The party wasted little time at the deserted station. There was nothing they could learn from it, and they were seeking life rather than scientific information. A few minutes later the little ship rose swiftly from the plateau and headed toward the plains that must lie beyond the mountains. Less than three hours were still left to them.
As the array of enigmatic mirrors dropped out of sight, Orostron was struck by a sudden thought. Was it imagination, or had they all moved through a small angle while he had been waiting, as if they were still compensating for the rotation of the Earth? He could not be sure, and he dismissed the matter as unimportant. It would only mean that the directing mechanism was still working, after a fashion.
They discovered the city fifteen minutes later. It was a great, sprawling metropolis, built around a river that had disappeared leaving an ugly scar winding its way among the great buildings and beneath bridges that looked very incongruous now.
Even from the air, the city looked deserted. But only two and a half hours were left—there was no time for further exploration. Orostron made his decision, and landed near the largest structure he could see. It seemed reasonable to suppose that some creatures would have sought shelter in the strongest buildings, where they would be safe until the very end.
The deepest caves—the heart of the planet itself—would give no protection when the final cataclysm came. Even if this race had reached the outer planets, its doom would only be delayed by the few hours it would take for the ravening wavefronts to cross the Solar System.
Orostron could not know that the city had been deserted not for a few days or weeks, but for over a century. For the culture of cities, which had outlasted so many civilizations had been doomed at last when the helicopter brought universal transportation. Within a few generations the great masses of mankind, knowing that they could reach any part of the globe in a matter of hours, had gone back to the fields and forests for which they had always longed. The new civilization had machines and resources of which earlier ages had never dreamed, but it was essentially rural and no longer bound to the steel and concrete warrens that had dominated the centuries before. Such cities as still remained were specialized centers of research, administration or entertainment; the others had been allowed to decay, where it was too much trouble to destroy them. The dozen or so greatest of all cities, and the ancient university towns, had scarcely changed and would have lasted for many generations to come. But the cities that had been founded on steam and iron and surface transportation had passed with the industries that had nourished them.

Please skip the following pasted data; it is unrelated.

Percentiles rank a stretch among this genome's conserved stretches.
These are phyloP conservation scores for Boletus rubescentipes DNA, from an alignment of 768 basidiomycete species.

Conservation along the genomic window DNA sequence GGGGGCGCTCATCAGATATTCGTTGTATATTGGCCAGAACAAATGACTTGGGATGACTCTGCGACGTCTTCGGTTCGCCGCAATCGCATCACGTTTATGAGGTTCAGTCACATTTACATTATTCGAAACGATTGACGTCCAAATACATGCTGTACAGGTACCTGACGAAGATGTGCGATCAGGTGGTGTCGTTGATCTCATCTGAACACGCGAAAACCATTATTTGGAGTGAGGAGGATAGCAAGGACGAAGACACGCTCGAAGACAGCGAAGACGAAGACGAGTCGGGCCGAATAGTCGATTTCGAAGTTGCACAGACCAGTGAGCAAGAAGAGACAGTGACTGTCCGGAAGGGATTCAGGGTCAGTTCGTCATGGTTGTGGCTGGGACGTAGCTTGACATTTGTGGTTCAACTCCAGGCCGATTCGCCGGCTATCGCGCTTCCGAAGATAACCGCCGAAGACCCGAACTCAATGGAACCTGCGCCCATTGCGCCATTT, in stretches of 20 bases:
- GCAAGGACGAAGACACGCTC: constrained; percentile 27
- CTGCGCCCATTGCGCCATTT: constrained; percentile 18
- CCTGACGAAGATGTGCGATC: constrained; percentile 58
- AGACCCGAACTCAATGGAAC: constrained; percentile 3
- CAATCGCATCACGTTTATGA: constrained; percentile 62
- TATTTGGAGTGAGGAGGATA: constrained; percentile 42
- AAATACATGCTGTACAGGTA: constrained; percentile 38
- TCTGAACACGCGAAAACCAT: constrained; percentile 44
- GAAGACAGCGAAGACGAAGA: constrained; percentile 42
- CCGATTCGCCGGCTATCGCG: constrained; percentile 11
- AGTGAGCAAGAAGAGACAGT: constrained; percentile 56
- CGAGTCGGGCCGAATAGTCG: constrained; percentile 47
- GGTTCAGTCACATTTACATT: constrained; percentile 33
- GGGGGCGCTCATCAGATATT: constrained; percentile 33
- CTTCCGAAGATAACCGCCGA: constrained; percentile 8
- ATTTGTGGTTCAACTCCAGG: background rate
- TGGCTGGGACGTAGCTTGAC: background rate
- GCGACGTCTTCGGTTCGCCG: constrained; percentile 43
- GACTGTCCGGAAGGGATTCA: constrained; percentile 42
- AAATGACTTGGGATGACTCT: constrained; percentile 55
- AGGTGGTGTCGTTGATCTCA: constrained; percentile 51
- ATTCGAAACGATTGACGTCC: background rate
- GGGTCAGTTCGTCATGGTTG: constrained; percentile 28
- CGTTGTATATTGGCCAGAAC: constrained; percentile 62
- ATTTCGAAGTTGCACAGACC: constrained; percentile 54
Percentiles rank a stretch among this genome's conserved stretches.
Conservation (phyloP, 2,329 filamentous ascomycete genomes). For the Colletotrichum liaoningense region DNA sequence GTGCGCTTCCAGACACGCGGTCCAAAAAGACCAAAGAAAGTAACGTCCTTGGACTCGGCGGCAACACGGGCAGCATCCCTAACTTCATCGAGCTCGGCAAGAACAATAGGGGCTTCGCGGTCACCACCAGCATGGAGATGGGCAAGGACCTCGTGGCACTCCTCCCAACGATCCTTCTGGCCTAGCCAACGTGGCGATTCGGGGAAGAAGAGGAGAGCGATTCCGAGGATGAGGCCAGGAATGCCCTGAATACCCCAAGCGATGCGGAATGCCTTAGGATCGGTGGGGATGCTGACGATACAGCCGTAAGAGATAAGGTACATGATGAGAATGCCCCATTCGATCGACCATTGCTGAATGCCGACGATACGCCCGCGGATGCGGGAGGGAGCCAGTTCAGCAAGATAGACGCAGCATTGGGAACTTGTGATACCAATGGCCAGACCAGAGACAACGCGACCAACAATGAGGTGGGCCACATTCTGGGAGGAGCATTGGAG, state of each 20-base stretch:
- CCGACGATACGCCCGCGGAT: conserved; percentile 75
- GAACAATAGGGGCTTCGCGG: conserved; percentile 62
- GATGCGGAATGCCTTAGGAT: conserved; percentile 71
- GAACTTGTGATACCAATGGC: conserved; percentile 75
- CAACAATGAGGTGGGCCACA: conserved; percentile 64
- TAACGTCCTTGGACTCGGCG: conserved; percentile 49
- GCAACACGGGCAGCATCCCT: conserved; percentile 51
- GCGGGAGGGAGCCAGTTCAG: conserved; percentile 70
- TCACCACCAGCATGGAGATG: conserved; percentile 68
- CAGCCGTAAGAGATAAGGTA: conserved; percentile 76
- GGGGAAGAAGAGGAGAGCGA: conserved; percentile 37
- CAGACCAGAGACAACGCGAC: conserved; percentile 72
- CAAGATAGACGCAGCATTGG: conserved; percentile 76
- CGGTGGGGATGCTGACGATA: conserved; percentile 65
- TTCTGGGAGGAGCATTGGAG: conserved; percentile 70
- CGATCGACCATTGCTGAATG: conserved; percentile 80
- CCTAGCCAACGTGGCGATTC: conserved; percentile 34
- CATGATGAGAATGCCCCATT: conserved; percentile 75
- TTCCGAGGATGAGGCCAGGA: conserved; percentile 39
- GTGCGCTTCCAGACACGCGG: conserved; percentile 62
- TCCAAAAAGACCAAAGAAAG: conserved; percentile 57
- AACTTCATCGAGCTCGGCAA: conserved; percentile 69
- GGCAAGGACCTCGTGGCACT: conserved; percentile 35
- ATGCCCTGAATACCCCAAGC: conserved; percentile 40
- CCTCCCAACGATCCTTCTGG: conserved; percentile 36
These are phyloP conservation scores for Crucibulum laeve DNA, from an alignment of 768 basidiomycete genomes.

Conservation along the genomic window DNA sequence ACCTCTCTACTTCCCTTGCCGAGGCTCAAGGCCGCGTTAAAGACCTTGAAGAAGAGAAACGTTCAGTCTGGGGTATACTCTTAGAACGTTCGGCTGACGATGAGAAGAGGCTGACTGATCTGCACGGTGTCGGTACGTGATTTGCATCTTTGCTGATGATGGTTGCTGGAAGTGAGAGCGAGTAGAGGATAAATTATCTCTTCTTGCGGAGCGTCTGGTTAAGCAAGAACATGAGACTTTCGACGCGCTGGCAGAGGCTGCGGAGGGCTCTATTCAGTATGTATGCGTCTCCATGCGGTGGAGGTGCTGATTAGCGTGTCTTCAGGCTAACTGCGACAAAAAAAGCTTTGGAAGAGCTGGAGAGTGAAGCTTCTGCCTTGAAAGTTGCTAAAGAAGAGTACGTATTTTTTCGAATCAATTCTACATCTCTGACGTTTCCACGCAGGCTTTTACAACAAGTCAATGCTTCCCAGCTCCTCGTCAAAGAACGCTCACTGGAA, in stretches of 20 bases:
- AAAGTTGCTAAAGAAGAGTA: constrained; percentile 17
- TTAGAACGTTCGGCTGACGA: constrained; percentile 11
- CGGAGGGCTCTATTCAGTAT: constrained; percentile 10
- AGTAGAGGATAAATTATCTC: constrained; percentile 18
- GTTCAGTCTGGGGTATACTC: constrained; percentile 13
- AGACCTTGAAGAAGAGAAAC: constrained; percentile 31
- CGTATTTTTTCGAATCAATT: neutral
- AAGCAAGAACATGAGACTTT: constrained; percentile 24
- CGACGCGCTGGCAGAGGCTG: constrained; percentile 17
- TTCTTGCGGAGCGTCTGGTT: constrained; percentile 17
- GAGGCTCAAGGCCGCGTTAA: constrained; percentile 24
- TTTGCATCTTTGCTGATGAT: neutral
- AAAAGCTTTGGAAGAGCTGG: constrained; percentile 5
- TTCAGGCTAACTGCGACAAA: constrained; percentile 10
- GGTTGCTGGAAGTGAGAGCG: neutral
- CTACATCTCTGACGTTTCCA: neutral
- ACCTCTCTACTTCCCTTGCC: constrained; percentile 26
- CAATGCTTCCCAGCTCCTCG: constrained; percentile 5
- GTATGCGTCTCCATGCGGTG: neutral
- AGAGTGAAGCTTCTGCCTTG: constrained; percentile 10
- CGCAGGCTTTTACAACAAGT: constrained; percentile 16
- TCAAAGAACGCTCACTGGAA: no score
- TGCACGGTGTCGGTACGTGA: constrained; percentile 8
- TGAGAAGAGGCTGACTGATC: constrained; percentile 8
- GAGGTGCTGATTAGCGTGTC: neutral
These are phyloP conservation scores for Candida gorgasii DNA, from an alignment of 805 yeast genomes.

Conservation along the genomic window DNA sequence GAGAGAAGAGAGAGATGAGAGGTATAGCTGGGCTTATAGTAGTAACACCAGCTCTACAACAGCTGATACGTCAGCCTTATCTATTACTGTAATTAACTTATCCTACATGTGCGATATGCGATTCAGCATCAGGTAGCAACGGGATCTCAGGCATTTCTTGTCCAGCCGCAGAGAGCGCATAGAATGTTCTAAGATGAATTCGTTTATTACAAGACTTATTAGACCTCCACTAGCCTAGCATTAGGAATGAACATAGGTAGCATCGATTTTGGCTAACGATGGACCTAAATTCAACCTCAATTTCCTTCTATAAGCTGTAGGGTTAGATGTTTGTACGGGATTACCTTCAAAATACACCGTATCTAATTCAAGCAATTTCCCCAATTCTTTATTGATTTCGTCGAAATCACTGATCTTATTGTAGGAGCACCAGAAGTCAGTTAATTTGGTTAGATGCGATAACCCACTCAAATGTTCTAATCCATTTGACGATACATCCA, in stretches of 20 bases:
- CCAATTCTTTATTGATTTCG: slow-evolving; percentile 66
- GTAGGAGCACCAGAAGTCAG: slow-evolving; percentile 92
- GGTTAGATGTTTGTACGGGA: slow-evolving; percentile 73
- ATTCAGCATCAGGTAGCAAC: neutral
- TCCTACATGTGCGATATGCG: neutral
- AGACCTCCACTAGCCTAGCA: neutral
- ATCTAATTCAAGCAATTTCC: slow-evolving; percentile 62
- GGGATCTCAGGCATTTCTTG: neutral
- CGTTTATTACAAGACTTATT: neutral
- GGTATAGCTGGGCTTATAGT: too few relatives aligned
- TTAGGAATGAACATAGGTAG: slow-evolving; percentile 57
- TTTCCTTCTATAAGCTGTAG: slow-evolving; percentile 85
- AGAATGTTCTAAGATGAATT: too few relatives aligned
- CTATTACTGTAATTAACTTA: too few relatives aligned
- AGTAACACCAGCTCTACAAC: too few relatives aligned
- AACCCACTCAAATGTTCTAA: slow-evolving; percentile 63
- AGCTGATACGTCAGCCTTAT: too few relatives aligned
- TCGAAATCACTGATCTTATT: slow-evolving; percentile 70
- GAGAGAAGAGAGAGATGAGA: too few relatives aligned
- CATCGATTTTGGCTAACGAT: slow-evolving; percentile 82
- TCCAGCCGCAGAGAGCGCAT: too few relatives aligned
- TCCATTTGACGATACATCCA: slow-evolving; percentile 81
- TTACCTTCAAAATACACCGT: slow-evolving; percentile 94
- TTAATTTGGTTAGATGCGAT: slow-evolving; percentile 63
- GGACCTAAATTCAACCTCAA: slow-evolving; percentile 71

And so while Orostron waited in the tender, his colleagues raced through endless empty corridors and deserted halls, taking innumerable photographs but learning nothing of the creatures who had used these buildings. There were libraries, meeting places, council rooms, thousands of offices—all were empty and deep with dust. If they had not seen the radio station on its mountain eyrie, the explorers could well have believed that this world had known no life for centuries.
Through the long minutes of waiting, Orostron tried to imagine where this race could have vanished. Perhaps they had killed themselves knowing that escape was impossible; perhaps they had built great shelters in the bowels of the planet, and even now were cowering in their millions beneath his feet, waiting for the end. He began to fear that he would never know.
It was almost a relief when at last he had to give the order for the return. Soon he would know if Torkalee's party had been more fortunate. And he was anxious to get back to the mother ship, for as the minutes passed the suspense had become more and more acute. There had always been the thought in his mind: What if the astronomers of Kulath have made a mistake? He would begin to feel happy when the walls of the S9000 were around him. He would be happier still when they were out in space and this ominous sun was shrinking far astern.
As soon as his colleagues had entered the airlock, Orostron hurled his tiny machine into the sky and set the controls to home on the S9000. Then he turned to his friends.
"Well, what have you found?" he asked.
Klarten produced a large roll of canvas and spread it out on the floor.
"This is what they were like," he said quietly. "Bipeds, with only two arms. They seem to have managed well, in spite of that handicap. Only two eyes as well, unless there are others in the back. We were lucky to find this; it's about the only thing they left behind."